Cole v. Arkansas
Annotate this Case
333 U.S. 196 (1948)
U.S. Supreme Court
Cole v. Arkansas, 333 U.S. 196 (1948)
Cole v. Arkansas
Argued February 4-5, 1948
Decided March 8, 1948
333 U.S. 196
Petitioners were tried in a state court under an information charging them only with a violation of § 2 of a state statute making it an offense to promote an unlawful assemblage. The trial court instructed the jury that they were charged with an offense under §2, and they were convicted. They appealed to the State Supreme Court, contending, inter alia, that § 2 was contrary to the Federal Constitution. Without passing on that question, the State Supreme Court sustained their convictions on the ground that the information charged and the evidence showed that petitioners had violated § 1 of the same statute, which describes the distinct offense of using force and violence.
Held: Petitioners were denied due process of law, and the judgment is reversed and remanded to the State Supreme Court for further proceedings. Pp. 333 U. S. 197-202.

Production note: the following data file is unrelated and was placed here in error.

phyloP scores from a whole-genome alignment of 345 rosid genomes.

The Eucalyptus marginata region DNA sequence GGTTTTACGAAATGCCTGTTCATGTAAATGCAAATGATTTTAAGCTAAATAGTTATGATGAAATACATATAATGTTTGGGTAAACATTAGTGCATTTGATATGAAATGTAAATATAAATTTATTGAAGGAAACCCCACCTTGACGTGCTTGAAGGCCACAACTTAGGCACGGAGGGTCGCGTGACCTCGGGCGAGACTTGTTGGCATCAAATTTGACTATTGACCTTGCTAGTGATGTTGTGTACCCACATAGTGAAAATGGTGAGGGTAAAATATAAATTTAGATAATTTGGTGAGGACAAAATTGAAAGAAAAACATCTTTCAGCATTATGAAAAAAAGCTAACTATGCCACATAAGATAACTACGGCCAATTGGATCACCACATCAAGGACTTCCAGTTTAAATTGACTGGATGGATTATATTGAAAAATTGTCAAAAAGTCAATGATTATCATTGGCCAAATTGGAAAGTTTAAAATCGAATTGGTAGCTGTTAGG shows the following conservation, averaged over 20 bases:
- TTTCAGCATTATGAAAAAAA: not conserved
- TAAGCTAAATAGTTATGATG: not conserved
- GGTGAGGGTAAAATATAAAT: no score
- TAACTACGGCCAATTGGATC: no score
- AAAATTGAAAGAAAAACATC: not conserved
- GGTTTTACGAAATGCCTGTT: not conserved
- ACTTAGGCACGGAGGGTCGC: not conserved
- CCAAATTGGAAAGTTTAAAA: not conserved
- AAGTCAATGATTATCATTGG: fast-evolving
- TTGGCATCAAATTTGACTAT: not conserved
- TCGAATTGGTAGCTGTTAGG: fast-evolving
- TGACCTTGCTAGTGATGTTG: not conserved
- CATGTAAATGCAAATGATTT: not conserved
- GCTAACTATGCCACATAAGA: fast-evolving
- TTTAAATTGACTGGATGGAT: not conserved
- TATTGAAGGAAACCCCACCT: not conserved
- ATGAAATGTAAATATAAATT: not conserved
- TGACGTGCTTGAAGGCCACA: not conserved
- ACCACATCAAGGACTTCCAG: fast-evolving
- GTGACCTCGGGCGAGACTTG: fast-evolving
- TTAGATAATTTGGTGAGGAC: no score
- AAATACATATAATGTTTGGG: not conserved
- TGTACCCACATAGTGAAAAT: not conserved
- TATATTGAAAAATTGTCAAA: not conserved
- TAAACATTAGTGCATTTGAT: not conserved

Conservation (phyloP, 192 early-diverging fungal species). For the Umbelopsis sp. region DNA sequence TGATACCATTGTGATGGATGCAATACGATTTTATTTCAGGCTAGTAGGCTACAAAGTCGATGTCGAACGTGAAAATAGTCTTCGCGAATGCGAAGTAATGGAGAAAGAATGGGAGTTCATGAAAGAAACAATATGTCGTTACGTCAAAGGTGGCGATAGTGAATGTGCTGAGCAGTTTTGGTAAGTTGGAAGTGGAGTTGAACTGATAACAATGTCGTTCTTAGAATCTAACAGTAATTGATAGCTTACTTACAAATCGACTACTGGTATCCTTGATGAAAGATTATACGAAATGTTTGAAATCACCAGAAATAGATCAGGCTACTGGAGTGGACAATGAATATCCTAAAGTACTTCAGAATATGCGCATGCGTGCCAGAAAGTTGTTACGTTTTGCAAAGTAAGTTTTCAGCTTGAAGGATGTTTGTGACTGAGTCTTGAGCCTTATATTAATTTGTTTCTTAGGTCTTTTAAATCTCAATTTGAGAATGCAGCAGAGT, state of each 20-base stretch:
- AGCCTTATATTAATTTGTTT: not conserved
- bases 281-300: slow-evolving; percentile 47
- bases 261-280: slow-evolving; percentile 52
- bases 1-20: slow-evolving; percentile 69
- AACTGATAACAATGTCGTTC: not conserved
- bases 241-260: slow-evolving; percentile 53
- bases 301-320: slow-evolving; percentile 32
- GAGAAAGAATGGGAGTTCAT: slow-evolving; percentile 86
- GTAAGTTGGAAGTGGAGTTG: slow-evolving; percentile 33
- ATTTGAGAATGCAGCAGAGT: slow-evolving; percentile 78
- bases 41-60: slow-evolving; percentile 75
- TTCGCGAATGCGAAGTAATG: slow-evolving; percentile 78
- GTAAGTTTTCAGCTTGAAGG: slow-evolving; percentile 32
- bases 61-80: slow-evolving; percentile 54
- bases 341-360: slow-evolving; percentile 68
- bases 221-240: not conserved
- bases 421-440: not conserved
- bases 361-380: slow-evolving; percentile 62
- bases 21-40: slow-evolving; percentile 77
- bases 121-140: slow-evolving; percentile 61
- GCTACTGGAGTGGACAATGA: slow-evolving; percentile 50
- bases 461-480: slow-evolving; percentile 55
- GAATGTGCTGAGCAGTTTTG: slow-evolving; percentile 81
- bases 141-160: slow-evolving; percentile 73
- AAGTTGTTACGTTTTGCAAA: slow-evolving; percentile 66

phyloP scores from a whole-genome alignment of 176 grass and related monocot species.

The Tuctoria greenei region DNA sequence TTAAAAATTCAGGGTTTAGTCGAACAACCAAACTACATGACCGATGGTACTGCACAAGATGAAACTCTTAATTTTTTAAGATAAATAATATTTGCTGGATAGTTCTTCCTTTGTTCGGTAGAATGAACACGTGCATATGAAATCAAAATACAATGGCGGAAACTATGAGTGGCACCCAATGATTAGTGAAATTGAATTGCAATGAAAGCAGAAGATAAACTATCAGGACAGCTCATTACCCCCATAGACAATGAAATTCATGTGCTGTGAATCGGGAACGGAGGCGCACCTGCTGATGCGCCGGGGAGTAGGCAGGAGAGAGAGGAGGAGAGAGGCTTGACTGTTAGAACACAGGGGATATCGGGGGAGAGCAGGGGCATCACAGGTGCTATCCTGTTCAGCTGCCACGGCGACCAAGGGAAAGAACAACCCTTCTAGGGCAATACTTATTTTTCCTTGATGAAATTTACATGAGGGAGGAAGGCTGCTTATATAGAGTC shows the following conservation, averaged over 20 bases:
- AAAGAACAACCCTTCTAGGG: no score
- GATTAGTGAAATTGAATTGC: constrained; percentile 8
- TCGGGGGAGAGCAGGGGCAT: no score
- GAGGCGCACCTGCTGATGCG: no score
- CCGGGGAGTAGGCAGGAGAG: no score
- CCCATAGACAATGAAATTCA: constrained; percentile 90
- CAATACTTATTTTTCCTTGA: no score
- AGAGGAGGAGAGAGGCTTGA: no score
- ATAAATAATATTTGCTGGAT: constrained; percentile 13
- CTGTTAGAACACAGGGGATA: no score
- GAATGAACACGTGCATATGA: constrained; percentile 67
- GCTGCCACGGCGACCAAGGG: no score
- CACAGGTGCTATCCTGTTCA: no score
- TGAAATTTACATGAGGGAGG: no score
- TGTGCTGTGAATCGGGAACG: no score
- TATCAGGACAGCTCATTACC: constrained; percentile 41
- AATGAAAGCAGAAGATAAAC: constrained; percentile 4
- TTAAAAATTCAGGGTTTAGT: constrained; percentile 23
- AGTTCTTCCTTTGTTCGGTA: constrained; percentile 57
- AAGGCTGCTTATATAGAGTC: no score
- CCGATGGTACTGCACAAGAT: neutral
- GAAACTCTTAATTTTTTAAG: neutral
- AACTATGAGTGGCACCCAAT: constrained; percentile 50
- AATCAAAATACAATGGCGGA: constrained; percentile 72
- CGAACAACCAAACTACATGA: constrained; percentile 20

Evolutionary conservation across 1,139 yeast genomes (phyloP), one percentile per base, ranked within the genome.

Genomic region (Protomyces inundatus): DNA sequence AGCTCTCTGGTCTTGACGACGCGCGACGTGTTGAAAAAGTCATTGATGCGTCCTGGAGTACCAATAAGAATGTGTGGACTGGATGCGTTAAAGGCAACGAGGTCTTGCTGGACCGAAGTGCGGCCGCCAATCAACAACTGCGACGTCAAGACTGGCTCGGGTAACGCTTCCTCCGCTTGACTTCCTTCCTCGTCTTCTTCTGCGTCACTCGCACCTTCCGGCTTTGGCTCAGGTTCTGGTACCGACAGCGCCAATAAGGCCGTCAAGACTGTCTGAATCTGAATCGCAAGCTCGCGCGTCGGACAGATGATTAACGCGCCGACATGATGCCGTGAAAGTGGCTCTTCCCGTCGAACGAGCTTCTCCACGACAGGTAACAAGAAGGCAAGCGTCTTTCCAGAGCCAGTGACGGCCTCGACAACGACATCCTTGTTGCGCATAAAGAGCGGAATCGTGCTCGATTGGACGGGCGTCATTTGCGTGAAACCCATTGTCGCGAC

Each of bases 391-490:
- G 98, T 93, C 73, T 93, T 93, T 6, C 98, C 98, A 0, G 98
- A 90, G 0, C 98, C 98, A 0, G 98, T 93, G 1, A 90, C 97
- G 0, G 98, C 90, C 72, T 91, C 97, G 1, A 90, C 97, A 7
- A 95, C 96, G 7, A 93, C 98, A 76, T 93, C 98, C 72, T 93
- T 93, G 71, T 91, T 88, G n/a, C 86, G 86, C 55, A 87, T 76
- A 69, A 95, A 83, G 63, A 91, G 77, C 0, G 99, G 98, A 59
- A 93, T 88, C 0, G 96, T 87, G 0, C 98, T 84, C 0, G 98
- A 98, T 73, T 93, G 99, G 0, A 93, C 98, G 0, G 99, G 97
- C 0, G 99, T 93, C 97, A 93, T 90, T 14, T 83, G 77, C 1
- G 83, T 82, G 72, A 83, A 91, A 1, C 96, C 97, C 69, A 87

(a) It is as much a violation of due process to send an accused to prison following a conviction of a charge on which he was never tried as it would be to convict him upon a charge that was never made. P. 333 U. S. 201.
(b) To conform to due process of law, petitioners were entitled to have the validity of their convictions appraised on consideration of the case as it was tried and as the issues were determined in the trial court. P. 333 U. S. 202.
211 Ark. 836, 202 S.W.2d 770, reversed.
Disclaimer: Official Supreme Court case law is only found in the print version of the United States Reports. Justia case law is provided for general informational purposes only, and may not reflect current legal developments, verdicts or settlements. We make no warranties or guarantees about the accuracy, completeness, or adequacy of the information contained on this site or information linked to from this site. Please check official sources.